Fear Not, Little Flock!
Every individual experiences fear. My first youth pastor was deathly afraid of spiders. I know several individuals who will voluntarily provide an opening in the wall for a new door if they encounter a snake – any kind of snake – while indoors. Many panic when they find themselves in a confined space. I have a hard time with heights. The list is endless, and to those who are affected, the fear is real.
Each of those things, in its own way, represents a legitimate danger to its potential victim, and fear is not an unexpected reaction. Nor is it unreasonable, except for the measure of control that it exercises over that individual’s life.
Fear keeps people from realizing their potential by destroying their confidence. It bullies people into doing things that, under different circumstances, they would never do, and keeps them from doing things that they should. It turns people who are naturally outgoing into antisocial hermits. And it steals peace, creating anxiety about things or events that people dislike, but can’t control.
The greatest fear we face, however, concerns an uncertain future, especially when our society is reeling in a moral freefall. The recent Supreme Court decision redefining marriage (from a purely political perspective) is alarming, to say the least. For those who are followers of Christ it demonstrates a shocking disregard for historical truth, setting the stage for moral anarchy, the consequences of which are terrifying for our country, churches, and families. The despair is obvious. No one knows what to expect next, and our apprehension grows.
Such events should not take us by surprise, however. Paul warned Timothy regarding the “perilous times” of the “last days,” clearly stating that “evil men and seducers” would prosper (2 Timothy 3:1, 13). Jesus advised His disciples to anticipate persecution (John 15:18-20). He also took great care to remind them that peace was not to be found in the pleasant circumstances of this life, but rather in Him. One of His last statements to His disciples concerned this matter. In John 16:33, the very night of His betrayal, He said to them: “In the world ye shall have tribulation: but be of good cheer; I have overcome the world.”
We must remember that our Savior is the source our peace, as well as our victory.
Luke 12:32 is an interesting verse. Jesus began His instruction to His disciples with the words “take no thought for your life, what ye shall eat, neither for your body, what ye shall put on” (V. 22). At the end of the challenge, He explained why they were to dismiss any anxiety over the concerns of this life when He said: “Fear not, little flock; for it is your Father’s good pleasure to give you the kingdom” (Luke 22:32).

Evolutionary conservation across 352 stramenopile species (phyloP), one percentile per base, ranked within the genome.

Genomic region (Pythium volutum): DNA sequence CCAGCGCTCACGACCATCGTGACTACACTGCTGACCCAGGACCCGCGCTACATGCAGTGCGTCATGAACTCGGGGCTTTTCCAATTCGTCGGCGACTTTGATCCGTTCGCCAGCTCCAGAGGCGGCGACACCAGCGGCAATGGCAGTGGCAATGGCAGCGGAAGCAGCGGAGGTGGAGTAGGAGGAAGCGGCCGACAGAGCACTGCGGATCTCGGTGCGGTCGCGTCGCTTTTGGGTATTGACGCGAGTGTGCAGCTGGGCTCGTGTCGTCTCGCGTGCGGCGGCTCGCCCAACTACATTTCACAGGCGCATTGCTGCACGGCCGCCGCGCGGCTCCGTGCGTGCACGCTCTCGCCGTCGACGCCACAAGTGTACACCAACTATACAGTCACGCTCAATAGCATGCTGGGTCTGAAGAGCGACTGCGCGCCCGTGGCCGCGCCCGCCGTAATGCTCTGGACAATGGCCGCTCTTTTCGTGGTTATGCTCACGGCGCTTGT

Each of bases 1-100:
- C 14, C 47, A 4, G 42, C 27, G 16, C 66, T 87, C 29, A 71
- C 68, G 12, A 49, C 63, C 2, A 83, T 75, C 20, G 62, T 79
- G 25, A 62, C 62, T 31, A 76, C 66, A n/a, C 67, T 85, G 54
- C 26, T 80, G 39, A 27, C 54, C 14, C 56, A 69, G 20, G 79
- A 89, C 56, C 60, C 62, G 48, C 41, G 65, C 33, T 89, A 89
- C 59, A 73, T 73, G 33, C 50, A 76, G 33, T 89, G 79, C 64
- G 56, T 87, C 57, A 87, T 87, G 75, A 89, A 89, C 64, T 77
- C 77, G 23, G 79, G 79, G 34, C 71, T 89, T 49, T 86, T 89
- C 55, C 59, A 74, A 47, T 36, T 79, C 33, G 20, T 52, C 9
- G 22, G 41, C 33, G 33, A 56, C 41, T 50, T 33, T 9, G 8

What an encouraging promise. There is no reason to fear anything that happens in this life because our Heavenly Father takes great pleasure in giving us the kingdom. While that promise alone is, indeed, wonderful, there is much more in this verse. Jesus portrays our God as three different people, each providing specific benefits for every believer.
God, Our Shepherd – “Fear not, little flock;” Jesus first portrays God as our Shepherd. King David clearly understood that truth. He spent his early years tenderly caring for his sheep, protecting them, feeding them, and guiding them. His concern for them was genuine, and he would have gladly sacrificed his life, if necessary, for their good. When he penned the words, “the Lord is my shepherd,” he was rejoicing in God’s special care for him. God is our shepherd! Or we could say it this way: “Our Shepherd is the sovereign God of the universe.” Knowing that, why should we ever fear the wolves, or lions of this life?
God, Our Father – “…for it is your father’s good pleasure…” While a father’s role is, in many ways, similar to that of a shepherd, the motivation is quite different. A father has an intensely personal love for his children, and above all else, he wants his children to prosper. He will love, encourage, and, when necessary, chasten his children, but always in love. That love is what distinguishes a father from a shepherd.
Our Heavenly Father loves us unconditionally. There is nothing I can do that will make Him love me more than He does, nor is there anything I can do that will make Him love me less than He does. That’s because His love for me is based on His character, not my actions. His love was so great that He sacrificed His son to pay for our sins so that we could be reconciled to Him. He is, indeed, our loving Heavenly Father.
God, Our King – “…to give you the kingdom.” Who has the authority to grant access to the kingdom? No one; other than the King himself! The King’s authority is sovereign. He controls everything. He owns everything. He makes all of the decisions. He grants mercy at his will, and passes judgment according to his pleasure. He defines “good” according to his standard, and requires all men to accept it. And he alone, has the authority to extend grace to those who are unworthy.
Our King has chosen to extend that grace to those of us who are willing to believe on His son, and has determined, according to the good pleasure of His will, to give us “the kingdom.”
So, when unexpected circumstances occur; when it seems that evil is triumphing and my world is falling apart, I will put my trust in God.
I will not fear because the Lord is my Shepherd; He will protect me, provide for me and guide my steps so that I do not stumble, even in the face of openly accepted sin. He is my Father; He will love me, encourage me, care for me, and strengthen me no matter the severity of the challenge I face. He is my King, and He has chosen according to His good pleasure to give to me the kingdom.”
“Fear not, little flock; for it is your Father’s good pleasure to give you the kingdom” (Luke22:32). That’s a promise I can hold on to – no matter what the Supreme Court says.